Heritable is usually applied to “stably heritable features” — fixed structures capable of being passed down through a continuous series of reproductive cycles. The idea is that if a change is to have real significance, it ought to be more or less indefinitely sustainable in the form of some recurring physical entity. But there is no justification for making this requirement absolute — certainly not at the cellular level where, at least during differentiation, if not more subtly at all times, cells require coherent and successive change in order to pursue the destinies of their particular lineages. Each cellular generation carries further what the previous one achieved, adding change to change rather than preserving everything unchanged. It is the fluent sequence of changes that needs to be sustained if cell differentiation is to proceed successfully. The organism as a whole is clearly capable of directing this process.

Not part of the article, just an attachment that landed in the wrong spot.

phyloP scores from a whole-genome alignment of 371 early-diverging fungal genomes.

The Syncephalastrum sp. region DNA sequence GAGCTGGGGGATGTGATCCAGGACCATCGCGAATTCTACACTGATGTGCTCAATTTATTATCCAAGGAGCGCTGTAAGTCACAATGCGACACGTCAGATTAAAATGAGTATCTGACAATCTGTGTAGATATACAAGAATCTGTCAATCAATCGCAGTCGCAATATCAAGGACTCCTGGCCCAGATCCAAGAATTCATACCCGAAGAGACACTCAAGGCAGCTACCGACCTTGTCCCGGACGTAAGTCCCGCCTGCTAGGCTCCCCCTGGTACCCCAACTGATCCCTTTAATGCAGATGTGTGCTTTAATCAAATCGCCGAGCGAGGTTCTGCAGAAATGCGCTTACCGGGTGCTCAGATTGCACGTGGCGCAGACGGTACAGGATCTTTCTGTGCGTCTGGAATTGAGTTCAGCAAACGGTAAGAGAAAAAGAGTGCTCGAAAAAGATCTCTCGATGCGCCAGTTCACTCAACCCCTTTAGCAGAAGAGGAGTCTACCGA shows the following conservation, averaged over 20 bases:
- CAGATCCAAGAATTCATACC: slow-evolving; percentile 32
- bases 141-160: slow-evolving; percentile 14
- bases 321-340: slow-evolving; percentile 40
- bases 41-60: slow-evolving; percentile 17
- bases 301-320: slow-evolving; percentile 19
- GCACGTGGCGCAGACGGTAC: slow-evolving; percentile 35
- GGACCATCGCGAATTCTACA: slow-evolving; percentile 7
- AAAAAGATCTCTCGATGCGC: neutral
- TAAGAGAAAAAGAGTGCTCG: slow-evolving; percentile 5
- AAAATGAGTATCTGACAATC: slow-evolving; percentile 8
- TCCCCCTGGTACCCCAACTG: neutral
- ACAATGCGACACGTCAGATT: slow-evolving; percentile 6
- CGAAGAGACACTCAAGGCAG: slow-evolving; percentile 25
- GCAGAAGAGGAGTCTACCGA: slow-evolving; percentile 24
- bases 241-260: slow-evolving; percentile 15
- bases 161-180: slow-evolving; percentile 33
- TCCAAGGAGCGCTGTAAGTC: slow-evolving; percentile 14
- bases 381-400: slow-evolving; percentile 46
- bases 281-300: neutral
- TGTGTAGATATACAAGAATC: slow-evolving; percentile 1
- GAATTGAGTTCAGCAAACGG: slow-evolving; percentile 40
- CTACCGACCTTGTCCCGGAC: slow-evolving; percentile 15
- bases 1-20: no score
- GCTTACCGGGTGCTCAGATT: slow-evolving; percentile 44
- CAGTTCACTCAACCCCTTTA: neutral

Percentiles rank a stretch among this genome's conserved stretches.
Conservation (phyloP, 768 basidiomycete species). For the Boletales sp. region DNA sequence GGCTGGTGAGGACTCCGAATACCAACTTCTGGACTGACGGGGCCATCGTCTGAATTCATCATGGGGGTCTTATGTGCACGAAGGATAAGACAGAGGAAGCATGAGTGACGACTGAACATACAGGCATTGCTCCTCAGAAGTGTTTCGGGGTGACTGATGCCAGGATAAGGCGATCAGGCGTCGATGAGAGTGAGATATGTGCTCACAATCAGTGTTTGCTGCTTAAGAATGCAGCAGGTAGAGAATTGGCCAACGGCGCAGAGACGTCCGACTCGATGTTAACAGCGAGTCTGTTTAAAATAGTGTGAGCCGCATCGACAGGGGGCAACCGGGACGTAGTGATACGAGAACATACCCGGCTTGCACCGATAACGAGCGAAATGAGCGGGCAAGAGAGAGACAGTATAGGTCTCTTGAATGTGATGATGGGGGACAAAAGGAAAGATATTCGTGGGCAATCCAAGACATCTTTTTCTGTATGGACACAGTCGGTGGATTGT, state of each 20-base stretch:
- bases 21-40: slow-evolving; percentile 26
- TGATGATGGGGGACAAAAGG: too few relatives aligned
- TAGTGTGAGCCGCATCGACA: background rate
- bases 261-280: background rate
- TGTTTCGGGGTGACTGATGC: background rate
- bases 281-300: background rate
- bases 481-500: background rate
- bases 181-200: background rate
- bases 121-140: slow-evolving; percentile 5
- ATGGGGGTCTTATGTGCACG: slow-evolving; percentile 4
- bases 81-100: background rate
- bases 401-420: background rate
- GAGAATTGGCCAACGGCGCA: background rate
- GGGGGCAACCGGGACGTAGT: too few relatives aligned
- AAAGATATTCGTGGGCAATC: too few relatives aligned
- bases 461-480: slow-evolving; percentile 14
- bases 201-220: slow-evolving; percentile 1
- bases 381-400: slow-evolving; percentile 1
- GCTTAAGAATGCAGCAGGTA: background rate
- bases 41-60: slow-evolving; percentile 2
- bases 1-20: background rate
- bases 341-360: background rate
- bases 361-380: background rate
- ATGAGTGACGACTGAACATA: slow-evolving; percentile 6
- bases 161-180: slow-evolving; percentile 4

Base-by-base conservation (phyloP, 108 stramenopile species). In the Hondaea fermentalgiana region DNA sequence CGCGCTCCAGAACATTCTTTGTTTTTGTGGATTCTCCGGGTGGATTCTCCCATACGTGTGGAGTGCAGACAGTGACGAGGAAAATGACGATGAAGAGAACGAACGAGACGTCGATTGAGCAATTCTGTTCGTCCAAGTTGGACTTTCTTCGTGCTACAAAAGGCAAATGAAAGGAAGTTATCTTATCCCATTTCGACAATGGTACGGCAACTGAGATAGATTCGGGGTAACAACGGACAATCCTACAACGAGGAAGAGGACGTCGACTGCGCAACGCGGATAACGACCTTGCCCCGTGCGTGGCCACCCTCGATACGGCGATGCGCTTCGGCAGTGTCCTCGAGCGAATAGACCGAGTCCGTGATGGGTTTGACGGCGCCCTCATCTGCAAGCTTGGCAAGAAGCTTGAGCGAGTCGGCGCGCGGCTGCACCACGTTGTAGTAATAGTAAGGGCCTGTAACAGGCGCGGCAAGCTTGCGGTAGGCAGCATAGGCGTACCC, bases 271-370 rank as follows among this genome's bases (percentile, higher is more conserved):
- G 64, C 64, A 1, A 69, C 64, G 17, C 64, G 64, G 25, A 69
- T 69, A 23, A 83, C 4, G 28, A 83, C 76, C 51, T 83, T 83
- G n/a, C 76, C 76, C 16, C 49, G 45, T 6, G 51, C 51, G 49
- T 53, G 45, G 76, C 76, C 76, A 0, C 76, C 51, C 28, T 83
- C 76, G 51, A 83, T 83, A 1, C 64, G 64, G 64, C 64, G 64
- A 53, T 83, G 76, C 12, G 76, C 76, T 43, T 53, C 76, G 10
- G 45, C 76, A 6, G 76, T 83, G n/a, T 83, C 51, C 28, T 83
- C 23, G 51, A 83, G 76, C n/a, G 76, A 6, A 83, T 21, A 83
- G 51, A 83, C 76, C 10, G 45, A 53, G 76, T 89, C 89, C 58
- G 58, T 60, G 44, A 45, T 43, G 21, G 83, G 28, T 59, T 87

As for evolution: despite the still-dominant role of population genetics in evolutionary thinking, there is no reason for the theorist to focus solely on the stable maintenance of mutations in genetic (or epigenetic) structures as opposed to processes of more or less continuous and consistent change. What makes the more fluid notion of inheritance seem crazy to evolutionary biologists is their inability to conceive organisms, singly and collectively, as active and capable agents of evolutionary change rather than as passive bearers of atomistic genes mutating randomly. We do, however, see the barest hint of a more adequate conceptualization of the evolving organism in discussions of the evolution of robustness and evolvability. (But I truly mean barest. There is no sign yet of escape from the oppressive materialism that has for so long prevented explicit acknowledgment of the organism as an intentional agent.)